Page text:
In order to prove fraud, however, a plaintiff must offer evidence not only that this representation was false, but that it was made with knowledge that it was false or was made recklessly without any knowledge of its truth, i.e., the necessary element of scienter, among other required elements of fraud. See Amort v. Tupper, 204 Or. 279, 286, 282 P.2d 660 (1955). Cf. Rice v. McAlister, 268 Or. 125, 128, 519 P.2d 1263 (1974). The property in this case was being sold under a land sales contract and these encumbrances appeared in a preliminary title report dated July 14, 1971. As stated in Huszar I (266 Or. at 616 and 622, 512 P.2d 982 at 983), the earnest money agreement in this case provided that the seller was to have "thirty days after notice containing a written statement of defects" in which to make the title "insurable or marketable." Plaintiff made no contention at that time that the title was not insurable or marketable or could not be made so within 30 days. Indeed, no such notice of defects was given by plaintiff until long after the down payment had been forfeited. In addition, the contract also provided that "[e]ncumbrances to be discharged by seller may be paid at his option out of purchase money at date of closing."

In view of these contract provisions and this evidence and in the absence of any affirmative evidence offered by plaintiff to the contrary, we hold that plaintiff failed to offer evidence sufficient to make a prima facie case on the necessary element of scienter in an action for fraud. In other words, when the letter of September 9, 1971 was written defendant Certified could well have believed in good faith that it was "prepared to close this transaction," despite the existence of these encumbrances.

The same is true, in our opinion, with respect to plaintiff's contentions that *1187 defendant Certified was not "prepared to close this transaction" at the time of that letter because no contract of sale had been tendered by defendants Krupicka and because no escrow had been established, as provided by the earnest money agreement. The preparation of a contract of sale and the establishment of an escrow for closing the transaction were both matters that could have been accomplished in a short time. In any event, there was no evidence that because of any such deficiencies defendant Certified did not believe in good faith that it was "prepared to close this transaction" at the time of that letter to plaintiff.[1]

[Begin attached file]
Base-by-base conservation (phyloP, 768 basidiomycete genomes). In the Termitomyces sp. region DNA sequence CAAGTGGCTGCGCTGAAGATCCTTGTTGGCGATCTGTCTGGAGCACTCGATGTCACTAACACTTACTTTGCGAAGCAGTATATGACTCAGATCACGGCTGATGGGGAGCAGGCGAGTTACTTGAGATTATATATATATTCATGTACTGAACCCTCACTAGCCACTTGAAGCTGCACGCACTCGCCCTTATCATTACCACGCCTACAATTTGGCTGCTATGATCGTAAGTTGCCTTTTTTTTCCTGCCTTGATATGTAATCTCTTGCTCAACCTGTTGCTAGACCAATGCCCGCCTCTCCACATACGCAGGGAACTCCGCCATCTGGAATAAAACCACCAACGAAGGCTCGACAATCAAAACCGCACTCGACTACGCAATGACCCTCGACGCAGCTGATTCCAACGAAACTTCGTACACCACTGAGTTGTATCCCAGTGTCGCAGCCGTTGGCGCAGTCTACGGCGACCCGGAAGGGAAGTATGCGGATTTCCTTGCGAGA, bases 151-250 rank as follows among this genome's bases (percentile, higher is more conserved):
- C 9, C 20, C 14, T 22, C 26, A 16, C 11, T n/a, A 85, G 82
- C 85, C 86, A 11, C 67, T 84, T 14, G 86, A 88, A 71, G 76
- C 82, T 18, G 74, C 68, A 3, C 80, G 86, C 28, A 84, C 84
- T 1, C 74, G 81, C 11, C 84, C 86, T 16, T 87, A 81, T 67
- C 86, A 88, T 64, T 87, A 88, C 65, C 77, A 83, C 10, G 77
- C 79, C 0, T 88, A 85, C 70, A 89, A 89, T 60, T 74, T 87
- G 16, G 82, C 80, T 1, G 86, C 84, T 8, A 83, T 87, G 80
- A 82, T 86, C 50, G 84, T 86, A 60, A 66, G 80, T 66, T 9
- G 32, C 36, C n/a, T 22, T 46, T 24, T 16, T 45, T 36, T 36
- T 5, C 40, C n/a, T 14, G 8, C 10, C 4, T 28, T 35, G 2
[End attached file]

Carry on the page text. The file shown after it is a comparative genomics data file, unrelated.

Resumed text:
As for plaintiff's contention that defendant Certified was guilty of a "conversion" of the $5,000 down payment, plaintiff's complaint alleges, as the basis for such a contention:

"[t]hat under ORS 696.240 [now replaced by ORS 696.241], the funds received by the defendant broker must be deposited in a neutral escrow depository or hold such funds in effect as escrow agent for both parties. * * * "That the defendant broker violated the trust imposed by the earnest money agreement and that without authority from the plaintiff, the defendant broker converted the $5,000 earnest money to his own use and plaintiff was damaged thereby." (Emphasis added)

ORS 696.240 provided:

"Disposition of funds received by brokers. Every person, partnership or corporation licensed as a real estate broker, who does not immediately place all funds entrusted to him in his capacity as a real estate broker by his principal or others in a neutral escrow depository in this state, shall maintain a trust fund account with some bank or recognized depository located in this state and place all such entrusted funds therein upon receipt. * * *"[2] (Emphasis added)

Plaintiff appears to concede that defendant Certified deposited the $5,000 in a trust fund account, where it is still held. Thus, there has been no violation of the statute. The only other way that plaintiff could have established a conversion was by showing that the forfeiture of the down payment was improper.